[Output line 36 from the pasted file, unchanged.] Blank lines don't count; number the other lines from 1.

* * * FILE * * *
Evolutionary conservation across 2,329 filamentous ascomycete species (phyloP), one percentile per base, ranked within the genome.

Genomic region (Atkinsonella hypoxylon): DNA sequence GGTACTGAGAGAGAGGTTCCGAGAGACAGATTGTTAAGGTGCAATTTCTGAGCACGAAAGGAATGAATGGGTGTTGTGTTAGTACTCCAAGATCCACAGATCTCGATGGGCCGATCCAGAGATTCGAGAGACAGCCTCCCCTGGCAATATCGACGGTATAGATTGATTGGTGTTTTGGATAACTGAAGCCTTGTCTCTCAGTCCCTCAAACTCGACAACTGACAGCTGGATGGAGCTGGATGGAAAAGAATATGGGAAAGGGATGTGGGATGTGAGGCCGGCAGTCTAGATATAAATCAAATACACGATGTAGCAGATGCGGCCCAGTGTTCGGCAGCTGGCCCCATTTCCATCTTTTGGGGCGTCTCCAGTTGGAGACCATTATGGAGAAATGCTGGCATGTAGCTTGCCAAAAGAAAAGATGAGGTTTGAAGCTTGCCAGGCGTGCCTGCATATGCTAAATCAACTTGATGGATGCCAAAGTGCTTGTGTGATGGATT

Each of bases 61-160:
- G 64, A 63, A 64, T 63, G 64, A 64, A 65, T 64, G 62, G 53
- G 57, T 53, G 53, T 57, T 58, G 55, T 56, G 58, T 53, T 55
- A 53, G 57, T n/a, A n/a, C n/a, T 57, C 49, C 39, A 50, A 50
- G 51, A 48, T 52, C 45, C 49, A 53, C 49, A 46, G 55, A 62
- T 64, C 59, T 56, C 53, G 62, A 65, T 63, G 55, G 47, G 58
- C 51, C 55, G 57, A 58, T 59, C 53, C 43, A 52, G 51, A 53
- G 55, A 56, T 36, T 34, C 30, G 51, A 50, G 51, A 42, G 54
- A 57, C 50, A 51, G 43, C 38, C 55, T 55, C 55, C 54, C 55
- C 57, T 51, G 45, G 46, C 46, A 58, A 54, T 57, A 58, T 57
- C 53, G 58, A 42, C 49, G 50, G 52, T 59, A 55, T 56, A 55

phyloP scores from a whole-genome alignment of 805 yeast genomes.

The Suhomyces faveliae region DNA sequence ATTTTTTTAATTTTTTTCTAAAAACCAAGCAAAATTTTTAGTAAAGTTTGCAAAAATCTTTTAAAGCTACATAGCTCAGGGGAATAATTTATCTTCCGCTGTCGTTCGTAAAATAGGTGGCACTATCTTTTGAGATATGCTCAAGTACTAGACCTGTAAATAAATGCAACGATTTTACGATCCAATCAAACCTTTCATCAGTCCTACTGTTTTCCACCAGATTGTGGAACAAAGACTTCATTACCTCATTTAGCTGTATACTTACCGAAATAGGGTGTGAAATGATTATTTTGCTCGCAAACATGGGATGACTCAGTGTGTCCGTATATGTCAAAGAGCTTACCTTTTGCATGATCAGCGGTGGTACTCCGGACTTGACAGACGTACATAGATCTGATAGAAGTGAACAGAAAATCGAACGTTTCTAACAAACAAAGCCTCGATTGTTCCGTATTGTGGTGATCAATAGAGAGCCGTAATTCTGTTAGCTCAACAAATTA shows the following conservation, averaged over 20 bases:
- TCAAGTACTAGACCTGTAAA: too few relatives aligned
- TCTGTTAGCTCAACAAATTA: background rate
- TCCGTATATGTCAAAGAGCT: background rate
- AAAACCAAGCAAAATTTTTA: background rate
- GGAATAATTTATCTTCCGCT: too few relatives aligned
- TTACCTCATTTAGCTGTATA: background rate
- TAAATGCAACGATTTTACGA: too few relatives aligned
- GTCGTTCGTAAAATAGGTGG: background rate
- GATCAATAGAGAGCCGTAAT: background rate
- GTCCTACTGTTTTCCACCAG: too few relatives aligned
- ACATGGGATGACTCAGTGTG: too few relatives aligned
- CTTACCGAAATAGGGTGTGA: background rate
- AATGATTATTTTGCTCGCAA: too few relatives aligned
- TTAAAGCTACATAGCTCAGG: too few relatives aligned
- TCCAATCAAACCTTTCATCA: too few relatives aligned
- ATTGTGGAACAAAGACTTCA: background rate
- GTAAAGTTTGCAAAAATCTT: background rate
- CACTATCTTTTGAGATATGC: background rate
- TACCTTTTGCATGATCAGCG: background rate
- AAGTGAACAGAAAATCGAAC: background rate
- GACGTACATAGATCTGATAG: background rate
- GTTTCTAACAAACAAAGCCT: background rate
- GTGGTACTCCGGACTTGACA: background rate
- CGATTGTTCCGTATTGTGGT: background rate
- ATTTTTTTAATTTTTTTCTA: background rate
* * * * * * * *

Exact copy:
- GACGTACATAGATCTGATAG: background rate